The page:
*McMahon debuts on 11/29 in Oklahoma City w/ JYD/Orndorff. Watts is running a free show that same night featuring Kerry Von Erich. McMahon may invade New Orleans by late December.

*The Crocketts booked three shows in gyms in the Bronx, Queens and Long Island for NWA shows. A mysterious party claiming he was working for David Crockett called each venue, cancelled the dates, and arranged new ones. All the new dates coincided w/ WWF shows and Crockett wasn’t able to get the original dates back.

*Snuka is back. Buddy Rose and Billy Jack are in. Bret Hart and Bad News Allan will appear too.

Pro Wrestling USA
*Dave says this venture is getting worse. He says that as bad of moves that Vince makes, you can always count on his competitors to make even worse moves. The TV show continues to get worse with no build-ups, no angles, and endless Dusty Rhodes promos.

*Butch Reed won’t do any more tapings because Watts wants nothing to do with this disaster. First live show might be in four months in the Meadowlands.

All Japan
*This was mostly results. All the news was in the Japan update. Dave does say the new version of Tiger Mask is amazing.

UWF
*See above.

New Japan
*Rumors that Inoki will once again lose control of this group by early ’85. If Fujinami leaves, expect New Japan to close its doors.

*Bob Orton was recently in, but looked terrible. Brian Blair looked great and Brett Hart looked good.

Mexico
*Dave says there is a lot more talent sharing going on between Savadore Lutteroth and Francisco Flores.

*Dave says he’s not a big fan of Mexican wrestling, but says they have tremendous wrestlers who do some of the most dangerous and impressive moves in the world.

*Kimala was in and it turns out he speaks perfect Spanish (this I would LOVE to see. Don’t ask me why, but I’ve always loved Kamala. I can’t look away).

Southwest
*Eric Embry and Dan Greer won the tag belts in a pole match from Brett Sawyer and Chicky Starr. Whoever set up the pole did not do a good job because Starr climbed the pole at the beginning of the match and the pole broke in half, sending Starr crashing to the floor on his back. Dave called it the worst bump he’s ever seen. Starr tried to wrestle the rest of the match but was useless (If Starr got seriously hurt, I wonder if he would’ve had any success suing the promotion for damages? Doubtful.).

*Sawyer has left the area after buying 49 percent of a promotion in the Dakotas.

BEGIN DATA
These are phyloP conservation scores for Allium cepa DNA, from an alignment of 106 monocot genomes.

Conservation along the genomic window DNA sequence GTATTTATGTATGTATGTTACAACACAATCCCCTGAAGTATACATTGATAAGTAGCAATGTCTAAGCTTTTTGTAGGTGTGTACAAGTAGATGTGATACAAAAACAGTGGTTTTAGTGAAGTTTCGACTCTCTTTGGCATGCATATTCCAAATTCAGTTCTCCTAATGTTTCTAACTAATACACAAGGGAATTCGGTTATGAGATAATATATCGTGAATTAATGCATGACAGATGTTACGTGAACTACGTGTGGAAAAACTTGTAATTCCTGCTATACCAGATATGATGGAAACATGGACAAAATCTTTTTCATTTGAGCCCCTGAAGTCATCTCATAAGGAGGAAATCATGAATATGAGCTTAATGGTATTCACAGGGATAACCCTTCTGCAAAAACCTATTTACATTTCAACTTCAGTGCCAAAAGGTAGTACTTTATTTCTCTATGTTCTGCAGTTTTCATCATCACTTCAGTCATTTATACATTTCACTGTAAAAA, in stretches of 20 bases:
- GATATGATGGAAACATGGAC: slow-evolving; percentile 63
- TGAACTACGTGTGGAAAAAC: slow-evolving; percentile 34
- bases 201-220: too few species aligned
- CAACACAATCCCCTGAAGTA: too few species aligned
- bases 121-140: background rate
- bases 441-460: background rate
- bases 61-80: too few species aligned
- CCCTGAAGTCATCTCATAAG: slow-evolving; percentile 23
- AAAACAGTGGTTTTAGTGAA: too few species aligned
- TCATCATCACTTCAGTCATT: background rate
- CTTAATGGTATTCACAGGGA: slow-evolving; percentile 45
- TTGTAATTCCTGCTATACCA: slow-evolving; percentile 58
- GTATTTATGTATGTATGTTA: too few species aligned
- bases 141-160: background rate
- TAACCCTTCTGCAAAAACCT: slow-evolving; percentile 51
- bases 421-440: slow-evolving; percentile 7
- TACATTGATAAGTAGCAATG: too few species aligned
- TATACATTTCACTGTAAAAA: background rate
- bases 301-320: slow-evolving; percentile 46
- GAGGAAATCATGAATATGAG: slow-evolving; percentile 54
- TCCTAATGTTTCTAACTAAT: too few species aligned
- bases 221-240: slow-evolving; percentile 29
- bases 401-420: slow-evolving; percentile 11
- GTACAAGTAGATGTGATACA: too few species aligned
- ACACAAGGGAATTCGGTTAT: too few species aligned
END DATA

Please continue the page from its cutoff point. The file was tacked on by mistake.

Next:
*A recent show drew 76 people (ouch).

World Class
*10/27 at the Cotton Bowl drew 12,000. The Cotton Bowl holds 70,000, but this was still a turn away crowd because of a mix up with the ticketing company. The good crowd surprised Dave given the recent downturn in the region.

*On the show, Chris Adams beat up Kevin Von Erich with a chair and they really played up the injury by calling for an ambulance and delaying the show 40 minutes. Dave didn’t know what to think of this angle, however it was done so well that several people in the audience were crying.

*Weekly crowds are still low. No word if Hayes will follow Gordy back to World Class. Dave says Hayes may have to sit home for a while because he’s burned a lot of bridges. Gordy isn’t viewed as negatively as Hayes. People think Gordy was just following whatever his friend Hayes asked him to do.

Mid-South
*Butch Reed turning baby face.

*Dave talks about an upcoming scaffold match with the Midnight and R&R Express. He says these types of matches are too dangerous to be any good.

*Crowds are down in Oklahoma City and McMahon will be debuting soon. Watts is running a free show to counter McMahon’s efforts and is running a show in the same arena a week later. Dave thinks this will be three red ink shows in a row for Watts and his pockets aren’t deep enough to fight McMahon this way. He also cites how Watts has been ripping the WWF more and more on TV and thinks Watts may be “obsessive” with McMahon.

AWA
*Dave says Verne “McGagne” is now his No. 1 person to blast this month, taking over from McMahon. Apparently, Gagne billed a tag team battle royal in Salt Lake and the three top guys no-showed – Brody and the Road Warriors. Verne pulled them weeks before to help on a show in St. Louis and never bothered to tell the fans. Not sure what happened with Brody. Show drew 9,203.

*Dave says there’s nothing worse than promoting main eventers when you know they won’t attend. He says Vince may have started the trend, but anyone who follows is just as guilty. He has yet to hear of a card where McMahon had his three top-billed stars no show.

*11/11 San Fran drew 6,800 for a tag team battle royal. The last San Fran show drew 600. Dave says nobody knows how to put together a battle royal like Roy Shires did.

*Says Jim Garvin is one of the most overrated wrestlers in the business.

*11/3 in Chicago drew a sellout 18,301. The Fabs and Roadies are working together, but neither team wants to sell for the other. Champ Rick Martell is finally involved in a conflict. He’ll feud w/ Jim Garvin.

Central States
*To fight the WWF invasion, the promotion on TV is saying they would rather have Ron Garvin than Andre the Giant because Garvin has pinned Andre.

*This group is very thin and people keep leaving.